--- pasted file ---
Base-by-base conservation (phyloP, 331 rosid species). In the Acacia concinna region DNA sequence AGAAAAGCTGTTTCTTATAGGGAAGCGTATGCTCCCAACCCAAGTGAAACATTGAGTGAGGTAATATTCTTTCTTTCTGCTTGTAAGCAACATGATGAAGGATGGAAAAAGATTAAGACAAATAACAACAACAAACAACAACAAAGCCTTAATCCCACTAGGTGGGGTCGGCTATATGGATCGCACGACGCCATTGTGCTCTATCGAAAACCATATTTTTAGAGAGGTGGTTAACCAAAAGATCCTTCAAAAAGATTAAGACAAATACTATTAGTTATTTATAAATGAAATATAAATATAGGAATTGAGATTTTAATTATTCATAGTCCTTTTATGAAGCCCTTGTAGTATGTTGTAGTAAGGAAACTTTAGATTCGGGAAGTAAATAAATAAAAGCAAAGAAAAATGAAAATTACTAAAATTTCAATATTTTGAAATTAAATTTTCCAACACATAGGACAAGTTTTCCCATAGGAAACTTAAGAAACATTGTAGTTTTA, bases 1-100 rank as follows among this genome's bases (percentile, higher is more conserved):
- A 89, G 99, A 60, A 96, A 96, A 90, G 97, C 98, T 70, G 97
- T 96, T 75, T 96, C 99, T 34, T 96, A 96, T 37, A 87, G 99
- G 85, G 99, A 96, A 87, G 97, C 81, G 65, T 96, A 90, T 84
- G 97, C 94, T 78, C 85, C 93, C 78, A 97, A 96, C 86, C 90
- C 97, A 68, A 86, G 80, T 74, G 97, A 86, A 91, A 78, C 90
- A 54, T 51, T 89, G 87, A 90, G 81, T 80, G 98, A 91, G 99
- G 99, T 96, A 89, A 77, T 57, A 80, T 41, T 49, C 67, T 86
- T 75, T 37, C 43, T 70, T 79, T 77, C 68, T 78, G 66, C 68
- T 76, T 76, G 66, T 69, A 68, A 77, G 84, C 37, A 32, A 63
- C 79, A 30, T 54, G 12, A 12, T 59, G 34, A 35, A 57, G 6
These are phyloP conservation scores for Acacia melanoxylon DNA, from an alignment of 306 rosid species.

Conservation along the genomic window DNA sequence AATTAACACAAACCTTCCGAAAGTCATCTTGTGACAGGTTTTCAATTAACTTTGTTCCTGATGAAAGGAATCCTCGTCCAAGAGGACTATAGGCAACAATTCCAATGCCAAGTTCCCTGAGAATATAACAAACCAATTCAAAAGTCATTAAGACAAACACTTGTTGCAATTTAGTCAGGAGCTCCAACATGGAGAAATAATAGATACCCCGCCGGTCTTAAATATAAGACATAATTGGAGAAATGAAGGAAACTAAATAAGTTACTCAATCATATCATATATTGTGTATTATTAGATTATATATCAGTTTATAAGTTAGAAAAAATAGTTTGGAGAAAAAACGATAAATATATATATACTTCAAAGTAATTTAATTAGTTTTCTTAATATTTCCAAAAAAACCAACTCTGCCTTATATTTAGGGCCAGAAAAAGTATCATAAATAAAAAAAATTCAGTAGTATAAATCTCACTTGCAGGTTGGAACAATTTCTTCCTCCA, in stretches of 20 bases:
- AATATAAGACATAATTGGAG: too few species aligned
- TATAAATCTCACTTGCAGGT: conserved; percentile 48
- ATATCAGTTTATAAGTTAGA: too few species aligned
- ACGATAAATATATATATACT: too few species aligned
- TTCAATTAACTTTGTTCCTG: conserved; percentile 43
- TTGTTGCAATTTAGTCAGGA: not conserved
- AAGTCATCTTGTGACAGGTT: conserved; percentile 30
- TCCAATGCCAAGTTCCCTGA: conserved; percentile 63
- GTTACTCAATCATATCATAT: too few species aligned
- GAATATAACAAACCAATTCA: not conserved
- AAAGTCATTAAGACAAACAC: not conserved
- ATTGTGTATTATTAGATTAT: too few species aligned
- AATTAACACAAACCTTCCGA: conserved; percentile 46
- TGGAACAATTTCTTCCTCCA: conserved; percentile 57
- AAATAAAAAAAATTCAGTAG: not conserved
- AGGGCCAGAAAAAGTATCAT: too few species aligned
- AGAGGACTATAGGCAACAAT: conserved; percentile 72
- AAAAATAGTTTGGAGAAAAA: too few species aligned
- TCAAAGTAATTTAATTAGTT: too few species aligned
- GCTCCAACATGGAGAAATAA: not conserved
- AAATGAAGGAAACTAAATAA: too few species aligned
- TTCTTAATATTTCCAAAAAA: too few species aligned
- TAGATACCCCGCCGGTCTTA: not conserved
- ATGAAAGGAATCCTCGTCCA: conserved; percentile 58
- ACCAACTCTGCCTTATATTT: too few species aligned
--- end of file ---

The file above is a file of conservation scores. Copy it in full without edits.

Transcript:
Base-by-base conservation (phyloP, 331 rosid species). In the Acacia concinna region DNA sequence AGAAAAGCTGTTTCTTATAGGGAAGCGTATGCTCCCAACCCAAGTGAAACATTGAGTGAGGTAATATTCTTTCTTTCTGCTTGTAAGCAACATGATGAAGGATGGAAAAAGATTAAGACAAATAACAACAACAAACAACAACAAAGCCTTAATCCCACTAGGTGGGGTCGGCTATATGGATCGCACGACGCCATTGTGCTCTATCGAAAACCATATTTTTAGAGAGGTGGTTAACCAAAAGATCCTTCAAAAAGATTAAGACAAATACTATTAGTTATTTATAAATGAAATATAAATATAGGAATTGAGATTTTAATTATTCATAGTCCTTTTATGAAGCCCTTGTAGTATGTTGTAGTAAGGAAACTTTAGATTCGGGAAGTAAATAAATAAAAGCAAAGAAAAATGAAAATTACTAAAATTTCAATATTTTGAAATTAAATTTTCCAACACATAGGACAAGTTTTCCCATAGGAAACTTAAGAAACATTGTAGTTTTA, bases 1-100 rank as follows among this genome's bases (percentile, higher is more conserved):
- A 89, G 99, A 60, A 96, A 96, A 90, G 97, C 98, T 70, G 97
- T 96, T 75, T 96, C 99, T 34, T 96, A 96, T 37, A 87, G 99
- G 85, G 99, A 96, A 87, G 97, C 81, G 65, T 96, A 90, T 84
- G 97, C 94, T 78, C 85, C 93, C 78, A 97, A 96, C 86, C 90
- C 97, A 68, A 86, G 80, T 74, G 97, A 86, A 91, A 78, C 90
- A 54, T 51, T 89, G 87, A 90, G 81, T 80, G 98, A 91, G 99
- G 99, T 96, A 89, A 77, T 57, A 80, T 41, T 49, C 67, T 86
- T 75, T 37, C 43, T 70, T 79, T 77, C 68, T 78, G 66, C 68
- T 76, T 76, G 66, T 69, A 68, A 77, G 84, C 37, A 32, A 63
- C 79, A 30, T 54, G 12, A 12, T 59, G 34, A 35, A 57, G 6
These are phyloP conservation scores for Acacia melanoxylon DNA, from an alignment of 306 rosid species.

Conservation along the genomic window DNA sequence AATTAACACAAACCTTCCGAAAGTCATCTTGTGACAGGTTTTCAATTAACTTTGTTCCTGATGAAAGGAATCCTCGTCCAAGAGGACTATAGGCAACAATTCCAATGCCAAGTTCCCTGAGAATATAACAAACCAATTCAAAAGTCATTAAGACAAACACTTGTTGCAATTTAGTCAGGAGCTCCAACATGGAGAAATAATAGATACCCCGCCGGTCTTAAATATAAGACATAATTGGAGAAATGAAGGAAACTAAATAAGTTACTCAATCATATCATATATTGTGTATTATTAGATTATATATCAGTTTATAAGTTAGAAAAAATAGTTTGGAGAAAAAACGATAAATATATATATACTTCAAAGTAATTTAATTAGTTTTCTTAATATTTCCAAAAAAACCAACTCTGCCTTATATTTAGGGCCAGAAAAAGTATCATAAATAAAAAAAATTCAGTAGTATAAATCTCACTTGCAGGTTGGAACAATTTCTTCCTCCA, in stretches of 20 bases:
- AATATAAGACATAATTGGAG: too few species aligned
- TATAAATCTCACTTGCAGGT: conserved; percentile 48
- ATATCAGTTTATAAGTTAGA: too few species aligned
- ACGATAAATATATATATACT: too few species aligned
- TTCAATTAACTTTGTTCCTG: conserved; percentile 43
- TTGTTGCAATTTAGTCAGGA: not conserved
- AAGTCATCTTGTGACAGGTT: conserved; percentile 30
- TCCAATGCCAAGTTCCCTGA: conserved; percentile 63
- GTTACTCAATCATATCATAT: too few species aligned
- GAATATAACAAACCAATTCA: not conserved
- AAAGTCATTAAGACAAACAC: not conserved
- ATTGTGTATTATTAGATTAT: too few species aligned
- AATTAACACAAACCTTCCGA: conserved; percentile 46
- TGGAACAATTTCTTCCTCCA: conserved; percentile 57
- AAATAAAAAAAATTCAGTAG: not conserved
- AGGGCCAGAAAAAGTATCAT: too few species aligned
- AGAGGACTATAGGCAACAAT: conserved; percentile 72
- AAAAATAGTTTGGAGAAAAA: too few species aligned
- TCAAAGTAATTTAATTAGTT: too few species aligned
- GCTCCAACATGGAGAAATAA: not conserved
- AAATGAAGGAAACTAAATAA: too few species aligned
- TTCTTAATATTTCCAAAAAA: too few species aligned
- TAGATACCCCGCCGGTCTTA: not conserved
- ATGAAAGGAATCCTCGTCCA: conserved; percentile 58
- ACCAACTCTGCCTTATATTT: too few species aligned